Speaking at a Fox Studios Australia event, Emmy award winning Game of Thrones director Jeremy Podeswa let the audience in on a pleasantly surprising bit of news; David Benioff and Dan Weiss have made some alterations after all the negative criticism over Game of Thrones’ depiction of rape and sexual assault. Whether because of intense public discussion after episodes like “Breaker of Chains” (Jaime raped Cersei) and “Unbowed, Unbent, Unbroken” (Ramsay raped Sansa in front of Theon), or because the condemnation reached the U.S. Senate, the criticism has not fallen on deaf ears.
“I welcomed the discussion about the depiction of violence on television and how it could be used as a narrative tool sometimes and the questionable nature of that. We were aware ahead of time that it was going to be disturbing but we did not expect there would be people in Congress talking about it.
It was a difficult and brutal scene [Sansa’s rape] and we knew it was going to be challenging for the audience. But it was very important to us in the execution that it would not be exploited in any way. To be fair, the criticism was the notion of it, not the execution. It was handled as sensitively as it could possibly be.”
Though I still don’t think that Sansa’s story needed that particular nasty embellishment, it’s natural the director and showrunners would stand behind their work. What’s important here is that a hugely successful series could easily weather the criticism and carry on, business as usual. In fact, a script leak seemed to indicate Season 6 might kick off with another disturbing scenario. But, Podeswa may have thrown us (and Daenerys) a lifeline.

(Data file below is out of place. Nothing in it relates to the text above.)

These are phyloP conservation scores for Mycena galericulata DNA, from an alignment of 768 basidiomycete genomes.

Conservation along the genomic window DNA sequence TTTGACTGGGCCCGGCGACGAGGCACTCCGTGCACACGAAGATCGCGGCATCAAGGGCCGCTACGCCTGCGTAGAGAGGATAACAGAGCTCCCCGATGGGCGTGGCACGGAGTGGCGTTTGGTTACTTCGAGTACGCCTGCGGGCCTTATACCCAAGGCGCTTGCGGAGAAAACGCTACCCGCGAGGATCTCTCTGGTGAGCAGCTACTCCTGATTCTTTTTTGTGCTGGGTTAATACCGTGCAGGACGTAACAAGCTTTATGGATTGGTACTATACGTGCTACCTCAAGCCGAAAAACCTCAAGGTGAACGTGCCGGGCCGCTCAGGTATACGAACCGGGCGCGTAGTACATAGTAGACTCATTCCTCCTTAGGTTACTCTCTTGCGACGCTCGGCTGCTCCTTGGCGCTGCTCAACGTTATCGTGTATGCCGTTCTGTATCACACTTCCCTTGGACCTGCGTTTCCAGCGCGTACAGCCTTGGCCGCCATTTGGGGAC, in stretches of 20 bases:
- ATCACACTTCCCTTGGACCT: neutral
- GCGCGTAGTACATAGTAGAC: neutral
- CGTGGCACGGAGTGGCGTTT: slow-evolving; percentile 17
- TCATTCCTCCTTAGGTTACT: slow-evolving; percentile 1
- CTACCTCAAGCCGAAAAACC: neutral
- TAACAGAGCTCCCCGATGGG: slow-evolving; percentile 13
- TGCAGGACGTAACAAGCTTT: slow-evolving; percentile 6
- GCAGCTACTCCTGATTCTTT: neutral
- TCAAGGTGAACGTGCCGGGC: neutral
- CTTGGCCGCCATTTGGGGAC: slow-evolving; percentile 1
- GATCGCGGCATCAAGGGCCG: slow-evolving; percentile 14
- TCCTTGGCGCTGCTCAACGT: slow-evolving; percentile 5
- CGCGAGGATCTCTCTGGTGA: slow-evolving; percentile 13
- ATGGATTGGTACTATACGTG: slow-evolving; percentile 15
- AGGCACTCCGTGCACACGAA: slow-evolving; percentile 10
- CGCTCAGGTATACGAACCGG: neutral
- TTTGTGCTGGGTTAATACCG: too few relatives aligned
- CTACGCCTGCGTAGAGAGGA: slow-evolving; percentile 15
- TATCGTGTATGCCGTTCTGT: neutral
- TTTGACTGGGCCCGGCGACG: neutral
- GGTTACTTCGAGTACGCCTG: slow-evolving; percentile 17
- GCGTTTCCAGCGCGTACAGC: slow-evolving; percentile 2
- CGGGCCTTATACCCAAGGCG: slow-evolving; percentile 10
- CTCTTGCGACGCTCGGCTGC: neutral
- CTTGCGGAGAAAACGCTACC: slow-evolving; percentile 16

“It is important that (the producers) not self-censor. The show depicts a brutal world where horrible things happen. They did not want to be too overly influenced by that (criticism) but they did absorb and take it in and it did influence them in a way.”
From what the director says, Benioff and Weiss are working to strike the right balance between portraying the reality of George R. R. Martin’s Ice and Fire world, and not stepping way over a line that could alienate some of their audience. With the HBO series breaking worldwide viewing records, I find it heartening to hear they’re listening. Perhaps they’ll even consider bringing on another female director for the final season; Season 6 is again, all-male.
Jeremy Podeswa directed Game of Thrones’ first two Season 6 episodes, premiering next April.